I close by returning to the image with which I opened this essay. The ecomodernists insist that if we accelerate we will leave the pile-up behind. Unlike Walter Benjamin's reading of Klee's painting Angelus Novus, in which the ‘angel of history’ is being propelled blindly upwards and backwards by the rising tragedy before him, the modernists see the ecological and human ruins around us as transitional, and as accidental to the project of modernity.14 They do not see any inherent link between their own forward motion and the piling up of victims, which persists even if it takes new forms that elude their forms of accounting. Anyway, they can afford to avert their gaze because they are confident that they will accelerate past them, speeding to sunlit uplands in which the ‘conscious decoupling’ of society and nature has ended the pain and suffering of both parties. But what if the violence is structural, the carnage caused by the slewing truck of modernist progress? What if the existence of winners depends on there being losers—if the very forward motion of the modernist juggernaut requires the violence that the ecomodernists claim is receding in their rear-view mirror? And what if the attempt to decouple society from nature results in an even greater entanglement between human projects and non-human becoming, in ways that are hard to predict?15 If this is the case, then, however many people were persuaded by its seductive story, the ecomodernist manifesto could never make itself true through its application; the ecological and human ruins would simply pile higher and faster.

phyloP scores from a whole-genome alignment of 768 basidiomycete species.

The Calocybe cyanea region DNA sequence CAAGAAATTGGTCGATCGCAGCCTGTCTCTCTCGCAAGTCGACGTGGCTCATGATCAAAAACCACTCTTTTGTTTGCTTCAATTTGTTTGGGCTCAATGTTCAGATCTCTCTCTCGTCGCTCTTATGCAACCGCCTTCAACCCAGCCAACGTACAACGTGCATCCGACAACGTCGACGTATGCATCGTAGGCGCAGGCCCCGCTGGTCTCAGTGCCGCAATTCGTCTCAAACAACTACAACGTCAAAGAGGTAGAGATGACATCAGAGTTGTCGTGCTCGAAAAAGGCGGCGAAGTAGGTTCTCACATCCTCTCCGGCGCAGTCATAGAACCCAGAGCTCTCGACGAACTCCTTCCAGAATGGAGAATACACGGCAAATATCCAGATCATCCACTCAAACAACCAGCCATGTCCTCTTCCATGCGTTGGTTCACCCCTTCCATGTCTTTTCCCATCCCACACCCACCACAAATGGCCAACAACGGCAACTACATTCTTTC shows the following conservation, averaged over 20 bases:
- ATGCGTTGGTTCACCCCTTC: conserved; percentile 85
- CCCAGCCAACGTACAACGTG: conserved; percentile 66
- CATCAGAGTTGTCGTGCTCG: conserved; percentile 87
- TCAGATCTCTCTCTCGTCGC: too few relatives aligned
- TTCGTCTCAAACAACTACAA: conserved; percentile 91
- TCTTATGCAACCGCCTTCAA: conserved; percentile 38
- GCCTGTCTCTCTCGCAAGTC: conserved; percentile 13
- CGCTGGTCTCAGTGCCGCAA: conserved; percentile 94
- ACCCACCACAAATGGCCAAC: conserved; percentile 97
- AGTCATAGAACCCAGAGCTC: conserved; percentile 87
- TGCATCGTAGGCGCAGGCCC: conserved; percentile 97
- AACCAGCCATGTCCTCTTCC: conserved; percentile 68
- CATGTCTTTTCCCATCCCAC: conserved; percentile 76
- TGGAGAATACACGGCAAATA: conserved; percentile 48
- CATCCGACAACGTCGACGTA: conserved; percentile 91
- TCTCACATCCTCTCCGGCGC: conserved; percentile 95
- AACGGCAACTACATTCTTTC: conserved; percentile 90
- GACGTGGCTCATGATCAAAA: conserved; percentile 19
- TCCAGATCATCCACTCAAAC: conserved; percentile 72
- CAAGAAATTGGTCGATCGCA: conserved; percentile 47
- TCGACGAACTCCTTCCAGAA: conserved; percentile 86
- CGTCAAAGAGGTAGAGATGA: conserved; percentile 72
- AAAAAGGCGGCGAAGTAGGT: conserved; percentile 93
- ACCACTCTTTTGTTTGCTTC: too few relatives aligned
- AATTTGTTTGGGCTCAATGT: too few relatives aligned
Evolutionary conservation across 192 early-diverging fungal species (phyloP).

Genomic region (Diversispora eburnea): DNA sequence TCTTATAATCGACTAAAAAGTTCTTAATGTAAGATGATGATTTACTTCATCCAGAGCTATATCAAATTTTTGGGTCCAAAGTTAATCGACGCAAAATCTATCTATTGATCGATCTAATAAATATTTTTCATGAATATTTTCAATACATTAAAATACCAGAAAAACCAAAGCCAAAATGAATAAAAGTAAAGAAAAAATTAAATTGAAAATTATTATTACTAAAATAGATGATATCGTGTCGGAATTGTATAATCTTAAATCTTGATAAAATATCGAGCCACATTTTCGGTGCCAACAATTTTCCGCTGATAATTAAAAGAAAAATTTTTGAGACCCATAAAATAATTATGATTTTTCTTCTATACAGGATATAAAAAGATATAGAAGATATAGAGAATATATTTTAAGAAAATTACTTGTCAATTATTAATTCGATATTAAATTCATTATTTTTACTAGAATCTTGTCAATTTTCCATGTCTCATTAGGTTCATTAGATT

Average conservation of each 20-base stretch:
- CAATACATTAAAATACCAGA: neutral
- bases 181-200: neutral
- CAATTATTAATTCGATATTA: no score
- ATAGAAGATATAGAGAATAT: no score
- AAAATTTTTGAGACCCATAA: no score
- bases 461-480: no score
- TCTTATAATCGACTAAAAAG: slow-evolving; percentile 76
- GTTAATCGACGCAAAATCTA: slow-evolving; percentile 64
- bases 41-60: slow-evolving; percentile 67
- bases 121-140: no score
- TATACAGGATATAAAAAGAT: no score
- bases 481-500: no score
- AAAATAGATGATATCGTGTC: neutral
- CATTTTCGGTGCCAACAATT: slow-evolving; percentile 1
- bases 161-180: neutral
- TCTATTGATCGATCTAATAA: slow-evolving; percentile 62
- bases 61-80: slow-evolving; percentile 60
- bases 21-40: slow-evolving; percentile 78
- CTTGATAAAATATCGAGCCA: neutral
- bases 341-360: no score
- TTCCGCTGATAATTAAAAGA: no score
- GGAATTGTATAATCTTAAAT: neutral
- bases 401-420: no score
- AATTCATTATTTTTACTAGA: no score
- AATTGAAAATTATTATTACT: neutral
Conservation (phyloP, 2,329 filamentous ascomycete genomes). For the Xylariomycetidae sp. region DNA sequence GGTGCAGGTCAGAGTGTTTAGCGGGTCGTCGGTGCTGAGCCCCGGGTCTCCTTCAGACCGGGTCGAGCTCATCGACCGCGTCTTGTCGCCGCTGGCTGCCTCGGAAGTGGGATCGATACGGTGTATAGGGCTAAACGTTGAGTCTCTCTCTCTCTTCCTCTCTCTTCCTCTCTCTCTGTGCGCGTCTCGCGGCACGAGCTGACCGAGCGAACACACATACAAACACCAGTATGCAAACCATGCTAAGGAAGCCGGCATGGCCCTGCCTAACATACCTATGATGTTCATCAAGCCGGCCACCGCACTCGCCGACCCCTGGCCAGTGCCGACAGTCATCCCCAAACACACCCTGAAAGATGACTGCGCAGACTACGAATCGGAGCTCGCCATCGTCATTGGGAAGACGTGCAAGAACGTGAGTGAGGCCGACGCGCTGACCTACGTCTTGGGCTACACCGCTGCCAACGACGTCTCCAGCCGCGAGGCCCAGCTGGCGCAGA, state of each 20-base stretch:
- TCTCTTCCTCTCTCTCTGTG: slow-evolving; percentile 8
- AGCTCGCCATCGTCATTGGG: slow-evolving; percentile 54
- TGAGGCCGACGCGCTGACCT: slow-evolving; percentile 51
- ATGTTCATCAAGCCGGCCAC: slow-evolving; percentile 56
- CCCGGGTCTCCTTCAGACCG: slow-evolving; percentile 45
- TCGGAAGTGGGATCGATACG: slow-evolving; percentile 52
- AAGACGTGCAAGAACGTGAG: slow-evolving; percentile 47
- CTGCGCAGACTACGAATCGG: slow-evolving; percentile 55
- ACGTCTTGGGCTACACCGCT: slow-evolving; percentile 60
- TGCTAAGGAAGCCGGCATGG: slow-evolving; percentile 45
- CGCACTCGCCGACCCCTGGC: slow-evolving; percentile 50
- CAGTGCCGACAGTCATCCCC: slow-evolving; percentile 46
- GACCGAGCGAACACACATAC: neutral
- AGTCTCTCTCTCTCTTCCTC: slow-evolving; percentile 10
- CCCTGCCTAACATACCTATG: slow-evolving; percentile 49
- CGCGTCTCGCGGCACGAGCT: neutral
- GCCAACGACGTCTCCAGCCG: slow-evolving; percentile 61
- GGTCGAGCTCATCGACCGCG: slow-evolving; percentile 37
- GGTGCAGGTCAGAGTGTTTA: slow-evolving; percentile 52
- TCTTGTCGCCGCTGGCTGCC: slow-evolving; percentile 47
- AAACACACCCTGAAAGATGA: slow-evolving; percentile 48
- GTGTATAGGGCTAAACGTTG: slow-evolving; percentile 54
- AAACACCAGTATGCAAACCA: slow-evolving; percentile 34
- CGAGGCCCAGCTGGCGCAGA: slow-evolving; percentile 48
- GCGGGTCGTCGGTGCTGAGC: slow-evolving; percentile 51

John Asafu-Adjaye, Linus Blomqvist, Stewart Brand, Barry Brook, Ruth de Fries, Erle Ellis, Christopher Foreman, David Keith, Martin Lewis, Mark Lynas, Ted Nordhaus, Roger Pielke Jr., Rachel Pritzker, Joyashree Roy, Mark Sagoff, Michael Shellenberger, Robert Stone, and Peter Teague, “An Ecomodernist Manifesto,” accessed 9 October 2015, http://www.ecomodernism.org/manifesto, 8.
Asafu-Adjaye et al., “An Ecomodernist Manifesto,” 31.
Habib Sadeghi and Sherry Sami, “Conscious Uncoupling,” accessed 4 October 2015, http://goop.com/conscious-uncoupling-2/.
Asafu-Adjaye et al., “An Ecomodernist Manifesto,” 13; Simone Gingrich et al., “Long-Term Dynamics of Terrestrial Carbon Stocks in Austria: A Comprehensive Assessment of the Time Period from 1830 to 2000,” Regional Environmental Change 7, no. 1 (2007).
Asafu-Adjaye et al., An Ecomodernist Manifesto, 14, Richard York and Eugene A. Rosa, “Key Challenges to Ecological Modernization Theory: Institutional Efficacy, Case Study Evidence, Units of Analysis, and the Pace of Eco-Efficiency,” Organization & Environment 16, no. 3 (2003).
Asafu-Adjaye et al., “An Ecomodernist Manifesto,” 22.
Ibid., 13; Marcel Mazoyer and Laurence Roudart, A History of World Agriculture: From the Neolithic Age to the Current Crisis, trans. James H. Membrez (London: Earthscan, 2006); Jason W. Moore, “The End of the Road? Agricultural Revolutions in the Capitalist World-Ecology, 1450-2010,” Journal of Agrarian Change 10, no. 3 (2010).
Asafu-Adjaye et al., “An Ecomodernist Manifesto,” 29.
Robert Meister, After Evil: A Politics of Human Rights (Chichester: Columbia University Press, 2011).
Walter Benjamin, “Theses on the Philosophy of History,” in Illuminations (New York: Harcourt, 1968).
John McPhee, The Control of Nature (New York: Farrar, Strauss and Giroux, 1989).